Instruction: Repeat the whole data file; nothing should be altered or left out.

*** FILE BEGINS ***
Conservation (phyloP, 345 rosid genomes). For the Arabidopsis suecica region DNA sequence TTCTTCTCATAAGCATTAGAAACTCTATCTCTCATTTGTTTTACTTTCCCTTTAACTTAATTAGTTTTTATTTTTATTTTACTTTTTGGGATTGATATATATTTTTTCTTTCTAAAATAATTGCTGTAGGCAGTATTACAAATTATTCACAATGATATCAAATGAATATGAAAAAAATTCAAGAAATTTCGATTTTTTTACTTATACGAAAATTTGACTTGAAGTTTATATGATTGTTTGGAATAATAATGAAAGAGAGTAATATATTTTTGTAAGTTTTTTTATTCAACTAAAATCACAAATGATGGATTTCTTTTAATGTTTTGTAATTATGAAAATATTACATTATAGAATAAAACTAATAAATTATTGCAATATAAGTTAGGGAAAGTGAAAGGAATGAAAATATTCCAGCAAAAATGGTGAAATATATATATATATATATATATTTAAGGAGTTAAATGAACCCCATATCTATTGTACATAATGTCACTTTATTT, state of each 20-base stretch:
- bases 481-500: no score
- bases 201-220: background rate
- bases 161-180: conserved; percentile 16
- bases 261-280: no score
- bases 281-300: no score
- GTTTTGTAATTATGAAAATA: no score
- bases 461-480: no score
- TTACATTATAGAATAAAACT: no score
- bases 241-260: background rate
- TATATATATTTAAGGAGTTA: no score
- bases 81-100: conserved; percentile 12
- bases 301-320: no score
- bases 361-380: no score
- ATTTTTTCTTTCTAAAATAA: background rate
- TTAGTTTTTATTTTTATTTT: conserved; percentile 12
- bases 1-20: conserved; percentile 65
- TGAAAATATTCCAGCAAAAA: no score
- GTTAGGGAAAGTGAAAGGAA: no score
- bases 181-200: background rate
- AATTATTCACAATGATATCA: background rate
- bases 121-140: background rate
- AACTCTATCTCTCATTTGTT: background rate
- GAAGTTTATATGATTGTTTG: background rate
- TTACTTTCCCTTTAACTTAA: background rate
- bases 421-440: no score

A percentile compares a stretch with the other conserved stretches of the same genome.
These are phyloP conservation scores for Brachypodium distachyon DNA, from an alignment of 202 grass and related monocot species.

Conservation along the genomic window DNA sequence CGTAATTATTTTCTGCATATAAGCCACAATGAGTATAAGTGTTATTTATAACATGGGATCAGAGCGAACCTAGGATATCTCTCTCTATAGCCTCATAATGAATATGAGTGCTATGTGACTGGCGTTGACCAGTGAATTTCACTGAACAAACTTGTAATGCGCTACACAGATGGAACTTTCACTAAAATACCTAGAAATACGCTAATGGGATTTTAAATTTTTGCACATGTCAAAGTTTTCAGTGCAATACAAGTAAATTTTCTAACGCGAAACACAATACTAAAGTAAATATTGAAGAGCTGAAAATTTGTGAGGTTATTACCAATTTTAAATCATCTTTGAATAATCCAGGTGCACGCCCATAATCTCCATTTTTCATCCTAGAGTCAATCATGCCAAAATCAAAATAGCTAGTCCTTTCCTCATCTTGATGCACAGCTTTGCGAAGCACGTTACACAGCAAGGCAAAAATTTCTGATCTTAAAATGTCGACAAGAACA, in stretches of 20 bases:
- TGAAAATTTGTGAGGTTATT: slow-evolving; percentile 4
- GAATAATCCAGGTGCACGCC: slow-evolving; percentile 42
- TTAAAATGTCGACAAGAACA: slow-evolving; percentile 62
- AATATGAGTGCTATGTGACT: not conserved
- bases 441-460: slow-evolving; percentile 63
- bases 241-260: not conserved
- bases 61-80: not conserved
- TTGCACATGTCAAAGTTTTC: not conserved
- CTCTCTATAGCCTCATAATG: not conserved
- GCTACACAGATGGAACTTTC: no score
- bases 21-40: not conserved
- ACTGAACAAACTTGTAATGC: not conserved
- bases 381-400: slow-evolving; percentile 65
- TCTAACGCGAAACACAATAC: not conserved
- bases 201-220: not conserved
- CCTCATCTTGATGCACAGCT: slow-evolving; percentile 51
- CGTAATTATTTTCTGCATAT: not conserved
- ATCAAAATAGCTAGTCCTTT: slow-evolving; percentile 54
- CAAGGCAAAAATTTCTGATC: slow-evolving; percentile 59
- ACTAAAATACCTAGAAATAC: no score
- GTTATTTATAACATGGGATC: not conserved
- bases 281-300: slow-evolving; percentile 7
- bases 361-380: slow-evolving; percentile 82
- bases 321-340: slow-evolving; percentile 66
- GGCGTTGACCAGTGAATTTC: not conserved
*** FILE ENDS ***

Conservation (phyloP, 345 rosid genomes). For the Arabidopsis suecica region DNA sequence TTCTTCTCATAAGCATTAGAAACTCTATCTCTCATTTGTTTTACTTTCCCTTTAACTTAATTAGTTTTTATTTTTATTTTACTTTTTGGGATTGATATATATTTTTTCTTTCTAAAATAATTGCTGTAGGCAGTATTACAAATTATTCACAATGATATCAAATGAATATGAAAAAAATTCAAGAAATTTCGATTTTTTTACTTATACGAAAATTTGACTTGAAGTTTATATGATTGTTTGGAATAATAATGAAAGAGAGTAATATATTTTTGTAAGTTTTTTTATTCAACTAAAATCACAAATGATGGATTTCTTTTAATGTTTTGTAATTATGAAAATATTACATTATAGAATAAAACTAATAAATTATTGCAATATAAGTTAGGGAAAGTGAAAGGAATGAAAATATTCCAGCAAAAATGGTGAAATATATATATATATATATATATTTAAGGAGTTAAATGAACCCCATATCTATTGTACATAATGTCACTTTATTT, state of each 20-base stretch:
- bases 481-500: no score
- bases 201-220: background rate
- bases 161-180: conserved; percentile 16
- bases 261-280: no score
- bases 281-300: no score
- GTTTTGTAATTATGAAAATA: no score
- bases 461-480: no score
- TTACATTATAGAATAAAACT: no score
- bases 241-260: background rate
- TATATATATTTAAGGAGTTA: no score
- bases 81-100: conserved; percentile 12
- bases 301-320: no score
- bases 361-380: no score
- ATTTTTTCTTTCTAAAATAA: background rate
- TTAGTTTTTATTTTTATTTT: conserved; percentile 12
- bases 1-20: conserved; percentile 65
- TGAAAATATTCCAGCAAAAA: no score
- GTTAGGGAAAGTGAAAGGAA: no score
- bases 181-200: background rate
- AATTATTCACAATGATATCA: background rate
- bases 121-140: background rate
- AACTCTATCTCTCATTTGTT: background rate
- GAAGTTTATATGATTGTTTG: background rate
- TTACTTTCCCTTTAACTTAA: background rate
- bases 421-440: no score

A percentile compares a stretch with the other conserved stretches of the same genome.
These are phyloP conservation scores for Brachypodium distachyon DNA, from an alignment of 202 grass and related monocot species.

Conservation along the genomic window DNA sequence CGTAATTATTTTCTGCATATAAGCCACAATGAGTATAAGTGTTATTTATAACATGGGATCAGAGCGAACCTAGGATATCTCTCTCTATAGCCTCATAATGAATATGAGTGCTATGTGACTGGCGTTGACCAGTGAATTTCACTGAACAAACTTGTAATGCGCTACACAGATGGAACTTTCACTAAAATACCTAGAAATACGCTAATGGGATTTTAAATTTTTGCACATGTCAAAGTTTTCAGTGCAATACAAGTAAATTTTCTAACGCGAAACACAATACTAAAGTAAATATTGAAGAGCTGAAAATTTGTGAGGTTATTACCAATTTTAAATCATCTTTGAATAATCCAGGTGCACGCCCATAATCTCCATTTTTCATCCTAGAGTCAATCATGCCAAAATCAAAATAGCTAGTCCTTTCCTCATCTTGATGCACAGCTTTGCGAAGCACGTTACACAGCAAGGCAAAAATTTCTGATCTTAAAATGTCGACAAGAACA, in stretches of 20 bases:
- TGAAAATTTGTGAGGTTATT: slow-evolving; percentile 4
- GAATAATCCAGGTGCACGCC: slow-evolving; percentile 42
- TTAAAATGTCGACAAGAACA: slow-evolving; percentile 62
- AATATGAGTGCTATGTGACT: not conserved
- bases 441-460: slow-evolving; percentile 63
- bases 241-260: not conserved
- bases 61-80: not conserved
- TTGCACATGTCAAAGTTTTC: not conserved
- CTCTCTATAGCCTCATAATG: not conserved
- GCTACACAGATGGAACTTTC: no score
- bases 21-40: not conserved
- ACTGAACAAACTTGTAATGC: not conserved
- bases 381-400: slow-evolving; percentile 65
- TCTAACGCGAAACACAATAC: not conserved
- bases 201-220: not conserved
- CCTCATCTTGATGCACAGCT: slow-evolving; percentile 51
- CGTAATTATTTTCTGCATAT: not conserved
- ATCAAAATAGCTAGTCCTTT: slow-evolving; percentile 54
- CAAGGCAAAAATTTCTGATC: slow-evolving; percentile 59
- ACTAAAATACCTAGAAATAC: no score
- GTTATTTATAACATGGGATC: not conserved
- bases 281-300: slow-evolving; percentile 7
- bases 361-380: slow-evolving; percentile 82
- bases 321-340: slow-evolving; percentile 66
- GGCGTTGACCAGTGAATTTC: not conserved